Bizarrely, my last solve was ZEBRA CROSSING, which was probably the easiest of the lot – a real mental block!

  14. Mike M says:

    PS Otter – are you also in the camp that thinks the plural of forget-me-not should be forget-us-not? ;o)

  15. Stella Heath says:

    Well, that was fun! Thanks for the link, mhl. I’d never heard of any of them, but then I didn’t finish my degree in England. Interesting how rhyming slang is still alive and kicking!

    I think ‘meerschaum’ has come up before, though I didn’t remember this until I had almost all the letters in place.

    As for the plural of ‘vol-au-vent’ (otter@12), it’s a complex noun, but the first element is actually a verb form, and only becomes a noun in this context. I think in this case the plural refers to the whole as a unit, so the ‘s’ goes at the end.

  16. Derek Lazenby says:

    Ha, all this discussion of 16, and it was the very one that I just couldn’t see for looking! Perhaps if I hadn’t been under the mishaprehension that I was taking a degree in Bridge, Nap, Three Card Brag, Canasta, Bar Billiards, Greyhound Racing, Partying, etc., the word First might have been further forward in my brain!

  17. liz says:

    Thanks, mhl. I liked many of the surfaces in this one, as usual, including 2dn and 7dn. Not so keen on the cds, though.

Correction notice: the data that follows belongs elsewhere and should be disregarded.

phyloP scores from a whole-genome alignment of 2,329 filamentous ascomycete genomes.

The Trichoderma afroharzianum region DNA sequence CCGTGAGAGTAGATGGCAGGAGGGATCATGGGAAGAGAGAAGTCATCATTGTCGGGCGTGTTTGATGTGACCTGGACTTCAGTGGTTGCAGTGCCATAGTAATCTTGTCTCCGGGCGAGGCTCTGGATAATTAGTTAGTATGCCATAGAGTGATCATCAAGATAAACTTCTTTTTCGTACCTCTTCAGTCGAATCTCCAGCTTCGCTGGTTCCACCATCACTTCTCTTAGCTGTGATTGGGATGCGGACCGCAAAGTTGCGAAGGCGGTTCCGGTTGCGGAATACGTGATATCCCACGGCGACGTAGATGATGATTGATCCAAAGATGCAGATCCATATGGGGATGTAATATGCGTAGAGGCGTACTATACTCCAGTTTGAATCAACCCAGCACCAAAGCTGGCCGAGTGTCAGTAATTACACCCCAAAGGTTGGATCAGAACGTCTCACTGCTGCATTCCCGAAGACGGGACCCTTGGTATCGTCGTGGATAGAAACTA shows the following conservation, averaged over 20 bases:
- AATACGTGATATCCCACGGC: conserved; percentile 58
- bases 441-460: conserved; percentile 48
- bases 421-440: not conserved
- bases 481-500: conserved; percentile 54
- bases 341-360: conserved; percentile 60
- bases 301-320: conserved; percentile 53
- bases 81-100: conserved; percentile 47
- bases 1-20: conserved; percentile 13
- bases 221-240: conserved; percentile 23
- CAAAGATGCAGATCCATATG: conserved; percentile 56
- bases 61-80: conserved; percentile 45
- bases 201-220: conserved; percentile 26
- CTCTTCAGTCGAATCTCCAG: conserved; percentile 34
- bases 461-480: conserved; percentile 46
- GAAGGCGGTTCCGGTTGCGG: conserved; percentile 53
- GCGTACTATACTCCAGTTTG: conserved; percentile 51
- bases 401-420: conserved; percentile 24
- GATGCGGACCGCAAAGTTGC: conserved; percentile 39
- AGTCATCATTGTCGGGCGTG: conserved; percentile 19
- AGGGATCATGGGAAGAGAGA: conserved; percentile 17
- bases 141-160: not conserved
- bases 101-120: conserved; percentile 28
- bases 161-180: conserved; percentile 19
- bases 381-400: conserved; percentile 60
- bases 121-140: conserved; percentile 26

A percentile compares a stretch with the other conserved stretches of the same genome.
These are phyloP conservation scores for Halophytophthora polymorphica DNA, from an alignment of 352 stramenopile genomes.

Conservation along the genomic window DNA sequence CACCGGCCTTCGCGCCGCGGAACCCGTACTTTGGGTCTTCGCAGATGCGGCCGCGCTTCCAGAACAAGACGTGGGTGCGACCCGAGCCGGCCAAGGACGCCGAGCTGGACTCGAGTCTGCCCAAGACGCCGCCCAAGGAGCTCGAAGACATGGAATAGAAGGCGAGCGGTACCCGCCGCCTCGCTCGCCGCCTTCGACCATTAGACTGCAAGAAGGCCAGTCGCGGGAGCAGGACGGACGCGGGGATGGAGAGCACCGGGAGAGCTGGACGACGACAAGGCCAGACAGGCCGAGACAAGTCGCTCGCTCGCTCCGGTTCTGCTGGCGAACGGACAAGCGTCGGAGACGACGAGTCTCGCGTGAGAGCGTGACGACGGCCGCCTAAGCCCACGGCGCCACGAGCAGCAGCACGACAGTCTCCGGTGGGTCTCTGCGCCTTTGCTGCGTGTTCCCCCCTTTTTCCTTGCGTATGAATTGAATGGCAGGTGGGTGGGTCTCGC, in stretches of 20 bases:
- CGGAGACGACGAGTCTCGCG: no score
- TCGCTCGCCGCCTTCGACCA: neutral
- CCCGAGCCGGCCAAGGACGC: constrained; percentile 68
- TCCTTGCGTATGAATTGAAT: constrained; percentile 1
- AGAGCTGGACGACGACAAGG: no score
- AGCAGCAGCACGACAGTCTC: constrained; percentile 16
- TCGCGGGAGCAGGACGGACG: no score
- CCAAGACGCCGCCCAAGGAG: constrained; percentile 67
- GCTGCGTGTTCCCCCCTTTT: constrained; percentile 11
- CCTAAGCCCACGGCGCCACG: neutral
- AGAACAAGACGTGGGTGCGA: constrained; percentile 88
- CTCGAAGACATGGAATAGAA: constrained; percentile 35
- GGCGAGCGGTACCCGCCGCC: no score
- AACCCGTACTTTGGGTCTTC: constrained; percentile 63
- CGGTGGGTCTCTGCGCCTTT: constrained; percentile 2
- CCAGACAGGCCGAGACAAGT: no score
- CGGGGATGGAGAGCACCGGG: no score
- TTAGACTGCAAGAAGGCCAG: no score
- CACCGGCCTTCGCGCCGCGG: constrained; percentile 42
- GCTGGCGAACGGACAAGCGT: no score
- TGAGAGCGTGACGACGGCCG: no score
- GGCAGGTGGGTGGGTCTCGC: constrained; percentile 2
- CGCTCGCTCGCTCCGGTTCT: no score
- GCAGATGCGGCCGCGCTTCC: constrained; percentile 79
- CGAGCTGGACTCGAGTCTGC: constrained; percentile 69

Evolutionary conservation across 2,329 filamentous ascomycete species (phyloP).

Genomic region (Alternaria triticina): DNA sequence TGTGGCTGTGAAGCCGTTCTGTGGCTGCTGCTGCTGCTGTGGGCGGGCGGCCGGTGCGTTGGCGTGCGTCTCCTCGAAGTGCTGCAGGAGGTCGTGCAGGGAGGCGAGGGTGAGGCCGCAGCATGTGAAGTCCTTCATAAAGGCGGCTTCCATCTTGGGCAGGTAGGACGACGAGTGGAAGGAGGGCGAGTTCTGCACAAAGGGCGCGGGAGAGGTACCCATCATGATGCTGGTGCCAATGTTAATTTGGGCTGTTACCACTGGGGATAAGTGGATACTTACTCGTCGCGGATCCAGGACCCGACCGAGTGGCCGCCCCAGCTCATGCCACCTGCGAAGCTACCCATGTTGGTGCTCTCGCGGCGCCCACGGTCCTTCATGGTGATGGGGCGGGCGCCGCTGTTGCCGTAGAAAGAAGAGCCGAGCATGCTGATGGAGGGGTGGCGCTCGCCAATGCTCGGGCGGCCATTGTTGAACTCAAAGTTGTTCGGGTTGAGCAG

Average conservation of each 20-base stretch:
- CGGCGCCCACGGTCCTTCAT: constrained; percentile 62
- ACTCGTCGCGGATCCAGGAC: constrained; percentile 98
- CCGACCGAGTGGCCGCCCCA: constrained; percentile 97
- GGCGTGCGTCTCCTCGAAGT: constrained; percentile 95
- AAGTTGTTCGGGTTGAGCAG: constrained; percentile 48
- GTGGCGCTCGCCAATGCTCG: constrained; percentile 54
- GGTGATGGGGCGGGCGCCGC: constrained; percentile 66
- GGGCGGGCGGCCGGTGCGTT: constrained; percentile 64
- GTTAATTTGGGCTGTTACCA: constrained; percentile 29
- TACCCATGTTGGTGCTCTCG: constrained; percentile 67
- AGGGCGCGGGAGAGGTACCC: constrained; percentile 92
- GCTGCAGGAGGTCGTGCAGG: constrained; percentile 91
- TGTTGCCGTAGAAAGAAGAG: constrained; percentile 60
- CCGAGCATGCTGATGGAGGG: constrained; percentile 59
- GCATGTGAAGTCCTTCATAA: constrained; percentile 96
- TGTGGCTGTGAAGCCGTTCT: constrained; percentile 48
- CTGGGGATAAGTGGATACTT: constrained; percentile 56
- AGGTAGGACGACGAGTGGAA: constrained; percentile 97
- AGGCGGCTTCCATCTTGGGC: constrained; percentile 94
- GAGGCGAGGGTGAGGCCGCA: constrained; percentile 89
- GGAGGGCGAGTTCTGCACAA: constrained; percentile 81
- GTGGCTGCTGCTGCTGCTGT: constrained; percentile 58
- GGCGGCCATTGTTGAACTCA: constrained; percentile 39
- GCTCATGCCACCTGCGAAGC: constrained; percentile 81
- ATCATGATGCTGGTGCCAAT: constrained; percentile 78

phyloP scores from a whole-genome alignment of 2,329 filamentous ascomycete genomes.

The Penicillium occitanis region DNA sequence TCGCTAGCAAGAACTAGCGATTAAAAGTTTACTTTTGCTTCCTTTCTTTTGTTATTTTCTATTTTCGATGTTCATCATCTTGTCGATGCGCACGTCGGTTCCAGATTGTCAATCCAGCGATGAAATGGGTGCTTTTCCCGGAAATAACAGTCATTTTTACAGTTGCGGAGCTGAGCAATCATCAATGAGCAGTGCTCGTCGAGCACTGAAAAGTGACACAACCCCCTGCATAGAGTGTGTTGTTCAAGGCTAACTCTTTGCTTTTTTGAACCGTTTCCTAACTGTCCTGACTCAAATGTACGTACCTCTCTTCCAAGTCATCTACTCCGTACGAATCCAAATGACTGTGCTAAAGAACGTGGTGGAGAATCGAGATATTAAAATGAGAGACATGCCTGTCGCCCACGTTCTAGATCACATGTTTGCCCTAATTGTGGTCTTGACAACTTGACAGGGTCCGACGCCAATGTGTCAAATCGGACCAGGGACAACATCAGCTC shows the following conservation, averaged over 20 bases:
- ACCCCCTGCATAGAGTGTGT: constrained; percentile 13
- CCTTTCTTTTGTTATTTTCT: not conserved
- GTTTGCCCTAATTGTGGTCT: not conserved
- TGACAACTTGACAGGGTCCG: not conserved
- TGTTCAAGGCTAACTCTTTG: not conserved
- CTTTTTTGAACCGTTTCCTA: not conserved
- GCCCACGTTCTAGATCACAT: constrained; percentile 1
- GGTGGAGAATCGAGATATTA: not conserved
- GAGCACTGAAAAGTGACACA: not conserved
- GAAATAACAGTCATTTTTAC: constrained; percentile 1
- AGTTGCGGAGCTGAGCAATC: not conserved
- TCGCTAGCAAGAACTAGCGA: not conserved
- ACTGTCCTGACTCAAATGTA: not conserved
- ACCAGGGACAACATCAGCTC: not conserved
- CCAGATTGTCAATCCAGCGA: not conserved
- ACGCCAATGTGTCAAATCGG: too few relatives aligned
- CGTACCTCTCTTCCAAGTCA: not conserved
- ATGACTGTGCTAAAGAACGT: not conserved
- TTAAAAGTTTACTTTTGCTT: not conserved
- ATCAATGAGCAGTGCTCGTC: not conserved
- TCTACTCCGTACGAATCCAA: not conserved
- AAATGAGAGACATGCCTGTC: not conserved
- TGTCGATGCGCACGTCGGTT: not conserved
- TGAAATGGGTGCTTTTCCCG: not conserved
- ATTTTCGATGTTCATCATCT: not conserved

Otter — the bowl of a meerschaum pipe is actually made out of a light stone, not clay, but it is supposed to be a very elite pipe :-)

    Mike M — me too re 9dn. I had LEVEL CROSSING for a while, until I got 13ac and realised my mistake.

  18. tupu says:

    Hi Otter, Mike M, Stella

    I have only schoolboy French, but I also have a copy of Robert, and access to Larousse on line. Both say to my surprise that ‘vol-au-vent’ in French is invariable, and an attempt online at translation of six vol-au-vents from English to French actually produces ‘six vol-au-vent’!
    I am inclined to believe it (this time) and, if its true, ‘vols-au-vent’ would be an over-correction.

  19. Kathryn's Dad says:

    Re vol-au-vent, tupu’s right, in French it is invariable, but I don’t have a problem with the anglicisation having a plural with s: everybody would say ‘Have you finished the vol-au-vents yet?’

    Culs-de-sac, on the other hand …

  20. cholecyst says:

    Thanks, mhl. As most have acknowledged – standard Monday fare. People are right about 11ac MEERSCHAUM. SH never smoked one, so far as is known. This and other myths are debunked at http://detective-fiction.suite101.com/article.cfm/sherlock-holmes–the-truth-behind-the-stereotypes

  21. muck says:

    Thanks mhl & Rufus
    I was doubtful too (various comments) about vol-au-vents, but it doesn’t grate as much as ‘paninis’ or ‘the media is’.
    I did know Desmond for 2:2, but thanks mhl for the others I hadn’t heard of.
    24ac NEWTON is a force not a weight (Max#10). They’re not the same thing, but the clue works: a ton is a weight.

  22. William says:

    Hello Stella @#15.

    I rather think that, in French, the first element is a noun rather than a verb, meaning literally “A flight on the wind”. An illusion to the lightness of the pastry. In which case, wouldn’t a plateful become vols-au-vent? Mind you, with the devotion that language has to liaising nouns, perhaps L’Academie Francaise would insist upon “vols-aux-vents”?

    By the way, lovely tidy clueing by Rufus again – I really enjoy Mondays a little more with him around.

    William